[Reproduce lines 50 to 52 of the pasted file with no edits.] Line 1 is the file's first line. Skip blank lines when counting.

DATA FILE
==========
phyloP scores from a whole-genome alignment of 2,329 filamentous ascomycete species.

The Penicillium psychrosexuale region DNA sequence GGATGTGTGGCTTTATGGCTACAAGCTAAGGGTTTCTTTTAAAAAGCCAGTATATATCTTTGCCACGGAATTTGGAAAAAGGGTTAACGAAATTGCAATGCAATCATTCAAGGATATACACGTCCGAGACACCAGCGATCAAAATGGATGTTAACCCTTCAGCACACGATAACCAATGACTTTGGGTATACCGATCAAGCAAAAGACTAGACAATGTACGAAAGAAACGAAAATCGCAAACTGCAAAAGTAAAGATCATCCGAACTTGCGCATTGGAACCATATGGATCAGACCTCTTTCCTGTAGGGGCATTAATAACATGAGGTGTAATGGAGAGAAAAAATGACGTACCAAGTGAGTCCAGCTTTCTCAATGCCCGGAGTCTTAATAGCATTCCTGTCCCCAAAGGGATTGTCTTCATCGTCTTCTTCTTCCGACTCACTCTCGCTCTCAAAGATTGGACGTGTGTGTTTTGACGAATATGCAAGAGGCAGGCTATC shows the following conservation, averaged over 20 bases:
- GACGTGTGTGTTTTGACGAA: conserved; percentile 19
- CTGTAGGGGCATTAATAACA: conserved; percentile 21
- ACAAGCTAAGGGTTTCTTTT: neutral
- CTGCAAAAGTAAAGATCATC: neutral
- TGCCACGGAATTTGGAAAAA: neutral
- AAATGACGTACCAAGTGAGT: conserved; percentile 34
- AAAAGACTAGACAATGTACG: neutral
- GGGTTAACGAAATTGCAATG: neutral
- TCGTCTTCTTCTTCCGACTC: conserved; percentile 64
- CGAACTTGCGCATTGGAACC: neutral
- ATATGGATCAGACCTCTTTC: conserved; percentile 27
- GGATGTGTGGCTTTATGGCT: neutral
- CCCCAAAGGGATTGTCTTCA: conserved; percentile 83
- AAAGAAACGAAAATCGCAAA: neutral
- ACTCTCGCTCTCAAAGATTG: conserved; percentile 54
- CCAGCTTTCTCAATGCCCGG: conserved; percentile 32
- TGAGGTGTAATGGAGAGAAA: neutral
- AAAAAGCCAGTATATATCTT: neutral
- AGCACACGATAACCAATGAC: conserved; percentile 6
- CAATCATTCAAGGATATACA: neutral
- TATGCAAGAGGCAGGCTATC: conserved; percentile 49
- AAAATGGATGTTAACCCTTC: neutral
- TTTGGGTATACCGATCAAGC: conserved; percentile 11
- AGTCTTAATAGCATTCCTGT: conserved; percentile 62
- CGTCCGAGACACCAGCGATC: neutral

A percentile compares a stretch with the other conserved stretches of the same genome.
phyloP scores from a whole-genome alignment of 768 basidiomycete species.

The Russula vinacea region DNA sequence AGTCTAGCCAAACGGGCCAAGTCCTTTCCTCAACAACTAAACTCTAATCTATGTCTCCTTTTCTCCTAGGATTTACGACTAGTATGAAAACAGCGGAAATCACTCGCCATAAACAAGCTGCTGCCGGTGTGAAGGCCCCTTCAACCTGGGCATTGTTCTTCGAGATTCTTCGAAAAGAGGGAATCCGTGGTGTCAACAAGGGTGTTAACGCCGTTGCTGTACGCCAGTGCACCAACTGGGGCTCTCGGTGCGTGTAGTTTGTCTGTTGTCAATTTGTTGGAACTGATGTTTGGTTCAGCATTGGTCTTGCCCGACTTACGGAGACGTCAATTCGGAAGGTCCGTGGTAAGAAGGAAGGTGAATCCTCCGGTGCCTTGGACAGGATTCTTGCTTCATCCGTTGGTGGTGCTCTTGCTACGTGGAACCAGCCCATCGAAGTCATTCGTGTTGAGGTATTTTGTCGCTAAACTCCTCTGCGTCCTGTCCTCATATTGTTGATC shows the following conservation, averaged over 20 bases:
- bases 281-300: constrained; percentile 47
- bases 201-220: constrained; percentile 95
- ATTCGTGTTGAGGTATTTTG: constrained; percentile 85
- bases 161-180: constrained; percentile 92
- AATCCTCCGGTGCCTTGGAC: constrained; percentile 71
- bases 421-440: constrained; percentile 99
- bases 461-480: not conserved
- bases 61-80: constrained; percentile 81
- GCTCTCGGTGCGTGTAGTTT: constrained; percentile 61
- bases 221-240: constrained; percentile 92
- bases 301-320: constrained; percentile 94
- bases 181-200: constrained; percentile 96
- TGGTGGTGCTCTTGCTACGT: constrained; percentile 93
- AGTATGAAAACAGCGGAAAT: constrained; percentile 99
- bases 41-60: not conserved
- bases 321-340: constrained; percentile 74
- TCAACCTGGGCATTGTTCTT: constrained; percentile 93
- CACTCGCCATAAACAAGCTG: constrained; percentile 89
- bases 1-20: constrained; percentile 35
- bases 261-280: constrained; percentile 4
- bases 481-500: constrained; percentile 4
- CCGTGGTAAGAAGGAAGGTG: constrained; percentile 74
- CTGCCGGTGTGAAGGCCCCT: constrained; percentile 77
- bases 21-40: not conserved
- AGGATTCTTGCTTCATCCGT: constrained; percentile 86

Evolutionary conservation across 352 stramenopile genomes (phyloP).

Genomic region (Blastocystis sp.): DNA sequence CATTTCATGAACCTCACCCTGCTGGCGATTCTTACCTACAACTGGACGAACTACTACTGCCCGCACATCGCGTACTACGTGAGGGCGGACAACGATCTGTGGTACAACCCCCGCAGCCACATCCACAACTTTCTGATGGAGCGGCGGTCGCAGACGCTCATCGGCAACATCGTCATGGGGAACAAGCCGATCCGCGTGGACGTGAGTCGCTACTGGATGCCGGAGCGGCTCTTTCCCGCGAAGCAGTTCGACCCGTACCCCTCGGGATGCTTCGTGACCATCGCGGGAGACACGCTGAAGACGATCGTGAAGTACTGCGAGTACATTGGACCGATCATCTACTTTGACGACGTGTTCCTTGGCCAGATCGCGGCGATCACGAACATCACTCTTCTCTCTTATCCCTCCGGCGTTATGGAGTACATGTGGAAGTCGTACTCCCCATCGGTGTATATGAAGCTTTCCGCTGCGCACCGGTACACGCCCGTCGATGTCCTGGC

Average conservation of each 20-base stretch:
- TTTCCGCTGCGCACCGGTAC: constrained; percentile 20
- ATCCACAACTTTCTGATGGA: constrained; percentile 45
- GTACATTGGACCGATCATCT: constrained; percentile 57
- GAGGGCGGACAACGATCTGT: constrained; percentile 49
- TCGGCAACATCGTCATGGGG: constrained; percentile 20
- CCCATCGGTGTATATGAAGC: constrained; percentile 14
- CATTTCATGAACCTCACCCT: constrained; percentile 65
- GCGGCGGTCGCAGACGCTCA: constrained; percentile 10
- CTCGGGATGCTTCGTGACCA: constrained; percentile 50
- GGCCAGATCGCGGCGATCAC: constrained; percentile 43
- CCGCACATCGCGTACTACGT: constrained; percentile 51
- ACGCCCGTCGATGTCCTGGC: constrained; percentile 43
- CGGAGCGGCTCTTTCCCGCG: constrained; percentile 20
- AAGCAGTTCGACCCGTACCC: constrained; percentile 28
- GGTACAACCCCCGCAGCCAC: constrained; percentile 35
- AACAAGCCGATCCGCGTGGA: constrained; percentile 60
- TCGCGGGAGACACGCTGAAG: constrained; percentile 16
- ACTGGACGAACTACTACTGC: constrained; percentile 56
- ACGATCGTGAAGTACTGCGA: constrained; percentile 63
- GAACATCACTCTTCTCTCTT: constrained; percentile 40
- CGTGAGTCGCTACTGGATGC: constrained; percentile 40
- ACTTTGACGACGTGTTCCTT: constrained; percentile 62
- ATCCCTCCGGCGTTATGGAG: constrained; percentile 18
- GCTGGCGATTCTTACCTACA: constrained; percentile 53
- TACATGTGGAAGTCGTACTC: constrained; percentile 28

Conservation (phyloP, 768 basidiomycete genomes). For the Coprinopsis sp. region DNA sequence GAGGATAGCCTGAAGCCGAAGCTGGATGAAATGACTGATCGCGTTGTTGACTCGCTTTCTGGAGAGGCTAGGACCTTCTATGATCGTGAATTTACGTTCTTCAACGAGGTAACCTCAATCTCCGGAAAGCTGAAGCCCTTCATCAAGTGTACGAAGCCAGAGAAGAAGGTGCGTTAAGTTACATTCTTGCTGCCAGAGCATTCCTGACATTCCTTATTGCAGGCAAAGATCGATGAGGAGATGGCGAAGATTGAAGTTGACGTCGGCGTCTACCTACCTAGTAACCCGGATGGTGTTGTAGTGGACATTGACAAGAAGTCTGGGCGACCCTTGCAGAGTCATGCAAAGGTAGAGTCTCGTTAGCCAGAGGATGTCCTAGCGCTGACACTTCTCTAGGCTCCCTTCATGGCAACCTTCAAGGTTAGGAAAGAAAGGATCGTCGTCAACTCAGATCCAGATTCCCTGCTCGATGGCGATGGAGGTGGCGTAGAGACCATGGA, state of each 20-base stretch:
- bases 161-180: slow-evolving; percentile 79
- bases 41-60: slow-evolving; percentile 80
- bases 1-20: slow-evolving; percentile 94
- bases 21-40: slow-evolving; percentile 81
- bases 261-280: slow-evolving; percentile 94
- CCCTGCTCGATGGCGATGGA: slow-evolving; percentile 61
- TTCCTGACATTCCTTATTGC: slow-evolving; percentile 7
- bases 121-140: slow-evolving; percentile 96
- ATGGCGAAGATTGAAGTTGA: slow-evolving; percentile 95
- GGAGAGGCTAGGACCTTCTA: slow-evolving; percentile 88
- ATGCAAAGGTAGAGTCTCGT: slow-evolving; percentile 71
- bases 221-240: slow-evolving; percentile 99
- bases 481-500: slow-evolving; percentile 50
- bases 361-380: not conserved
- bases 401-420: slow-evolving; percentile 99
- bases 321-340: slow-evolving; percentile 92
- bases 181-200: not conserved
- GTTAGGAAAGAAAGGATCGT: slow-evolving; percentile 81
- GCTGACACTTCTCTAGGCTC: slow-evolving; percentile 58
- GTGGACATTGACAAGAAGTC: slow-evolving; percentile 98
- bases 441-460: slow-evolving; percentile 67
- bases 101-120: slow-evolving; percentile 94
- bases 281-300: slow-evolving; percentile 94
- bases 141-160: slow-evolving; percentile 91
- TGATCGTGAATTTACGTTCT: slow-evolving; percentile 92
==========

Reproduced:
- bases 261-280: constrained; percentile 4
- bases 481-500: constrained; percentile 4
- CCGTGGTAAGAAGGAAGGTG: constrained; percentile 74